- Lack of ability to produce attractive diagrams. This is the biggie. Time and again I find professionals in IT turning to informal drawing and painting tools to articulate diagrams that speak, creatively, to audiences that are not familiar with formal languages. They do this because the formal tools don’t appear to offer support for them in this endeavour. The loss here is that, at best, multiple (drawing and modelling) tools have to be leveraged and at worst the formal modelling tools get thrown out or never acquired in the first place.
- Inability to model less formally. This is useful for drawing sketches or conceptual models but, more fundamentally, is very important in allowing practitioners’ journeys in formal modelling to evolve and grow. I find inexperienced practitioners are put-off by the heavy-weight nature and hard-pressed formality of many modelling tools, which discourages them from using them. This is not to say that formal modelling language constructs can be ignored or broken at will, more that a tool should offer both informal and formal modelling opportunities to its users and encourage them to learn the differences and benefits.
- Constructs that act as a barrier to effective collaboration. For example, lack of support for centralised repositories, poor tool-interoperability and lack of in-built features that aid the collaborative process.
- Accessibility: Poor platform options and interoperability, pricey licensing.
At its core, Continuity is based on foundations in formal modelling. Out-of-the-box it supports a wide range of common, formal modelling concepts: Popular general purpose languages (e.g. the OMG’s UML and BPMN), file-based (XML) and centralised repositories (Database and soon-to-be Web API cloud-based repositories), Catalogues and Views, support for XMI model interchange with other tools, meta-model extensibility features, iteration planning and prioritisation, sophisticated structured and fuzzy searches, basic change management features and so on.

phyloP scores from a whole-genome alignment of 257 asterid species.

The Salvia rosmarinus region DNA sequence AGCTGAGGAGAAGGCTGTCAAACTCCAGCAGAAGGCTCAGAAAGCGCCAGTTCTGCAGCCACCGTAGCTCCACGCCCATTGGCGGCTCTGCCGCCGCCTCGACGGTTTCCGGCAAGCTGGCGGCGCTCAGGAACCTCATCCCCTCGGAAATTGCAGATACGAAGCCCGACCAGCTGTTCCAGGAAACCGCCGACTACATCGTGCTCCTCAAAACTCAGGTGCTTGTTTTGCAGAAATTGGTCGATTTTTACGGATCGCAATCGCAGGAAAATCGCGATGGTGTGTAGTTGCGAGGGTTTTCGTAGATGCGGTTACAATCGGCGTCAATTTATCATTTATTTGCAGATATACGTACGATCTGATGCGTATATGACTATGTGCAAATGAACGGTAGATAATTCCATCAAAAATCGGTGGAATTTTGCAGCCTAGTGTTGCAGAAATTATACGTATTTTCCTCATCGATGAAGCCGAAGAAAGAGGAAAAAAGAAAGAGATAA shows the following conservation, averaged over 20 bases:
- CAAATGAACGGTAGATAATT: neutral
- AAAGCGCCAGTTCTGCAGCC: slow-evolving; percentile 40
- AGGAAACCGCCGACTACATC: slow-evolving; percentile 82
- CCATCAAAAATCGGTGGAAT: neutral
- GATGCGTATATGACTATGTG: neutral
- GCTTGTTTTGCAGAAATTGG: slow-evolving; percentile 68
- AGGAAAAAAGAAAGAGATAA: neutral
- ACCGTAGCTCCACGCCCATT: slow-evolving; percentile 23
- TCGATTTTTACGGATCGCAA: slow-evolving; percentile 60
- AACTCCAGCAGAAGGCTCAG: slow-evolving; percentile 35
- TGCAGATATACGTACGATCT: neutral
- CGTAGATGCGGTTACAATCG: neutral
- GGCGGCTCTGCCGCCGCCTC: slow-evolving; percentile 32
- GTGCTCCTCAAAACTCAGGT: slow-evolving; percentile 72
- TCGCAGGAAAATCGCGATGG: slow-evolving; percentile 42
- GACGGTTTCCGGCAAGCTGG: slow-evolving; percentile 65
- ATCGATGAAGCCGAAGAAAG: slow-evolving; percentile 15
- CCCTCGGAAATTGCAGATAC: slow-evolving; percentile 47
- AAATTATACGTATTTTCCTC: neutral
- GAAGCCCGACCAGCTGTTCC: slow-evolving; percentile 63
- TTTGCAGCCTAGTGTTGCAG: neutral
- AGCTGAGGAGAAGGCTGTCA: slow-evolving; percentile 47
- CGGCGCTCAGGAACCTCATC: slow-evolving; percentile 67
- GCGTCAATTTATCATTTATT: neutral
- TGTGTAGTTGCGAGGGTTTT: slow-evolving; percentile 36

A UML Class Diagram with ‘diagram perspective’ 3D-effect turned on and a colour-wheel coordinated colour scheme.
A UML Deployment Model with “Frosty Fedrik” Diagram Theme and Conditional Highlighting
When it comes to graphics and drawing, however, this is where I really wanted capability in a modelling tool. I started Continuity with a specific view to providing features to allow – and actively support – users in creating model diagrams that look good. Continuity therefore has the feel of a drawing tool, allowing many shape manipulations and styles, diagram layers, format, diagram and properties inspectors, free-hand markup, drawing and sketching, gradient fills, 2D and 3D diagrams, rulers and guides, poster-layout guides, various paper styles and graphically-oriented extensibility features like the ability to easily define your own shape types. Continuity has productivity helpers such as shape colour formatting suggestions based on the colour-wheel and the ability to design, apply and share diagram themes (a number to get users going are provided on our web site).
Using ‘freehand mark-up’. Colour-wheel based formatting toolbar open bottom-right.